Tuesday, December 4, 2012

Planes, trains, and central planning

I recently took the family to the 36th annual Oklahoma City Train Show. Since my 3-year-old son thinks trains are the reason for man's being, this event was a big hit. Several of the displays were quite impressive. It is always amazing to me how diverse and intense human interests can be.

Looking at the various model towns and layouts, I couldn't help but think how much these models look like the real world but are in fact so very different. There is a lesson here for economics. Our models are vague facsimiles of what human existence looks like. They are not complete representations. We zone and plan cities as if we were designing a model train set rather than establishing incentives/disincentives in relative darkness.

The human world is filled with incredible complexities no individual or group can possibly know, understand, or fully appreciate. The train set world is a design-able project aimed at satisfying one train enthusiast or at most a small group. The human world must evolve over time with many random, chaotic elements interceding. The train set world is fixed.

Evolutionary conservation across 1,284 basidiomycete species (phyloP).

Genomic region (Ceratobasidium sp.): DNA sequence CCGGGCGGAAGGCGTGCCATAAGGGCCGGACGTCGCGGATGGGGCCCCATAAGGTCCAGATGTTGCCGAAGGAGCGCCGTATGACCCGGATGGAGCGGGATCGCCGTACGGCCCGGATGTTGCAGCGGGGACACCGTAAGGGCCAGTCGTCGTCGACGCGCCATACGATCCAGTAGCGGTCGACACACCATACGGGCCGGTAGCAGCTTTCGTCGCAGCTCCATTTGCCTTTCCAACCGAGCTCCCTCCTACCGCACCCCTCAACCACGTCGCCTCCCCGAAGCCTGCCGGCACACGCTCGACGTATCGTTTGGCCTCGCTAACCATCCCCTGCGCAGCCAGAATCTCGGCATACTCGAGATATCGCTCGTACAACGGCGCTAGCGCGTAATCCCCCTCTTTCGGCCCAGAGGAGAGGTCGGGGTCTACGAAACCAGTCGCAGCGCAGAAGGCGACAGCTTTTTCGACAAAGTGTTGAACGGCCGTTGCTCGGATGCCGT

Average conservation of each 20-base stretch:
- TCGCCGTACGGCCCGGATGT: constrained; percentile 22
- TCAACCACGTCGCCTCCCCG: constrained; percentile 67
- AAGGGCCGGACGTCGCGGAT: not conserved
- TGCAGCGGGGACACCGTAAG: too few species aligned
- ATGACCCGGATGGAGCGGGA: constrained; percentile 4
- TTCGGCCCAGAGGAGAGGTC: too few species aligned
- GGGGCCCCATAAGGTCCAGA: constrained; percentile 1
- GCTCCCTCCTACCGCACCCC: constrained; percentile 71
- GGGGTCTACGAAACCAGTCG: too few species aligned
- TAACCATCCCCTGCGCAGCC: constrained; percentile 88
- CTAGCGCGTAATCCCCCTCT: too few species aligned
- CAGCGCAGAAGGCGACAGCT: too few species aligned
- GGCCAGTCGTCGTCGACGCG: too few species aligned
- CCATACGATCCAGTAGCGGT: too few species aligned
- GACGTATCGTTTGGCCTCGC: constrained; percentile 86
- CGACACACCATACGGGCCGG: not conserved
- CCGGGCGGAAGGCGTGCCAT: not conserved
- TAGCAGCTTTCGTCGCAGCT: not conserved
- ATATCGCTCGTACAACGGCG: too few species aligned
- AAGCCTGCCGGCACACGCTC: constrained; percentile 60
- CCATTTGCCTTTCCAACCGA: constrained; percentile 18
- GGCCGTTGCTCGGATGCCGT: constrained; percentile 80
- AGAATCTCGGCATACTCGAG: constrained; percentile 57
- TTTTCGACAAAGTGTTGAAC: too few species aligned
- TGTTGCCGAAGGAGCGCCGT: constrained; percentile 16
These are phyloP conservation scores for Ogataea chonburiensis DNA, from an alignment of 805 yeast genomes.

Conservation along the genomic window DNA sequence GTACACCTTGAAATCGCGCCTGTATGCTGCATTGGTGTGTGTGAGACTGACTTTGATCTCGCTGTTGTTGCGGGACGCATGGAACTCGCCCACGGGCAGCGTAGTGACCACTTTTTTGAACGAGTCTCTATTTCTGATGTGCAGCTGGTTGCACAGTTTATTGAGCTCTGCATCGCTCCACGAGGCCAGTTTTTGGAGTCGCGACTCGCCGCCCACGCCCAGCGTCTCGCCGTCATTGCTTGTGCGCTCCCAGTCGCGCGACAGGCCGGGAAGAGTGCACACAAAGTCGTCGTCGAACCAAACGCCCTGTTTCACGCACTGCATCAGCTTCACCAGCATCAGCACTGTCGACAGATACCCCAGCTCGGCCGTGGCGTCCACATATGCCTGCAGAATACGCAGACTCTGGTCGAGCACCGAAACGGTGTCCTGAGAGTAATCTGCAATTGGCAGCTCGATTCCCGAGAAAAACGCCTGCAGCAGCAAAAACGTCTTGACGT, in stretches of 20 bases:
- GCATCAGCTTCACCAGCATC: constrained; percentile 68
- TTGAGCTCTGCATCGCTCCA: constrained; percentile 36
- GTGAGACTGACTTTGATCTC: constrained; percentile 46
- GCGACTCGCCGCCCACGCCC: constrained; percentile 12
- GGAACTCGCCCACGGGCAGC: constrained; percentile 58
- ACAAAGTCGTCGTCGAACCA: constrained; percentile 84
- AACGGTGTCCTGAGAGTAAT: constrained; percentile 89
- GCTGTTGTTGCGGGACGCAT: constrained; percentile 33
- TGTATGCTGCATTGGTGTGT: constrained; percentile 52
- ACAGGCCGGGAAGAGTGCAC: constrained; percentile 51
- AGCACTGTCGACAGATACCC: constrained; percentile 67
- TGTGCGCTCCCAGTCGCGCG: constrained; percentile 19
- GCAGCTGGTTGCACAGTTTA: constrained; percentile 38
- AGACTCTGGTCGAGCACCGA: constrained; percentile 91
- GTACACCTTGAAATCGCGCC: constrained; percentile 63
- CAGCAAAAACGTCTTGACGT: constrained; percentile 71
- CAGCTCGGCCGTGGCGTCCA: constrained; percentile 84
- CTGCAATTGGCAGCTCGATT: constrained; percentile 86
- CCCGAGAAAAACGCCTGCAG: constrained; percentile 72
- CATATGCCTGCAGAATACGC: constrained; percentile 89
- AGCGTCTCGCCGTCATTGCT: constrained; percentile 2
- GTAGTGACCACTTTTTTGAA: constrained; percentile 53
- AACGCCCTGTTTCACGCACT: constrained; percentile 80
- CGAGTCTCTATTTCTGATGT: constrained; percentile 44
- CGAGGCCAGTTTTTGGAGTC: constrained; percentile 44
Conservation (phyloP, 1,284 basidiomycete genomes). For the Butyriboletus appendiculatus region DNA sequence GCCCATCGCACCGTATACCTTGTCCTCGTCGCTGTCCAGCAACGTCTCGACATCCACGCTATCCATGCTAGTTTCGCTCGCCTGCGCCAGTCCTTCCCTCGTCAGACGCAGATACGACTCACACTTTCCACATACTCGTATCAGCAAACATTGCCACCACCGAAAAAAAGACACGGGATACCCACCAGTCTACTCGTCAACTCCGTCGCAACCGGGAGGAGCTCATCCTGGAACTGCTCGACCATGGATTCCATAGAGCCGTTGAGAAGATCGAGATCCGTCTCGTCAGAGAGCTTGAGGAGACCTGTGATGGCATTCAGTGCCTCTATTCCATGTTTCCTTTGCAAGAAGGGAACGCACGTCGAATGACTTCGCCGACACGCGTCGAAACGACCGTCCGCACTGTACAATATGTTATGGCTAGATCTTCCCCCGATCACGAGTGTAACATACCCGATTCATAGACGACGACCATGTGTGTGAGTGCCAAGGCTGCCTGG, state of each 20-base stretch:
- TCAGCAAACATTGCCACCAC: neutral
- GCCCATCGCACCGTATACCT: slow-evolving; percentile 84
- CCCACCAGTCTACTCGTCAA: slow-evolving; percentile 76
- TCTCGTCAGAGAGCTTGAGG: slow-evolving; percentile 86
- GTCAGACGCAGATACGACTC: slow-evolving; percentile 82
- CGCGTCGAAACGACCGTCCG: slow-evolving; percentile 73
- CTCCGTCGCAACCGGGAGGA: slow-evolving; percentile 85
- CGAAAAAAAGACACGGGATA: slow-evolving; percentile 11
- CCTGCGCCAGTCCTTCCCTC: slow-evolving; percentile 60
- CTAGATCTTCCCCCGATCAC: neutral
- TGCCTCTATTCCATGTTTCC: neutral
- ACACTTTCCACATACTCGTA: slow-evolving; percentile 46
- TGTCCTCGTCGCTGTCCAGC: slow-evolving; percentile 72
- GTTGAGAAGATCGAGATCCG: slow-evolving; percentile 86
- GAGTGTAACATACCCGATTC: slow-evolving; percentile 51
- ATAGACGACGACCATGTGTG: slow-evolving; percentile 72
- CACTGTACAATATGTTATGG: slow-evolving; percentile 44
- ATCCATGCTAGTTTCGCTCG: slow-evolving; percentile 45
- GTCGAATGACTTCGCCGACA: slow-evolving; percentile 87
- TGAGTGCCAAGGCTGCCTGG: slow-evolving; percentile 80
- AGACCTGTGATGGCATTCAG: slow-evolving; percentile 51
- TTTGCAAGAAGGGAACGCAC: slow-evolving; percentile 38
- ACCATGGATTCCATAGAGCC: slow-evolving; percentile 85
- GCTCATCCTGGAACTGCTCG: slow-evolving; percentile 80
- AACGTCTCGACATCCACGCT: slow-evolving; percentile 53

There is no cause and effect in designing model train layouts aside from the designer wanting something and then acting to bring it about. But cause and effect is multidimensional and phenomenally jumbled in the human world. Of course this inconvenient fact need not stop our attempts at assigning cause to effect. Hence, renters and multi-unit housing cause higher crime rates and lower home values. Good urban planning causes successful restaurants and profitable entertainment districts.

Yet again I hear Hayek:
The curious task of economics is to demonstrate to men how little they really know about what they imagine they can design.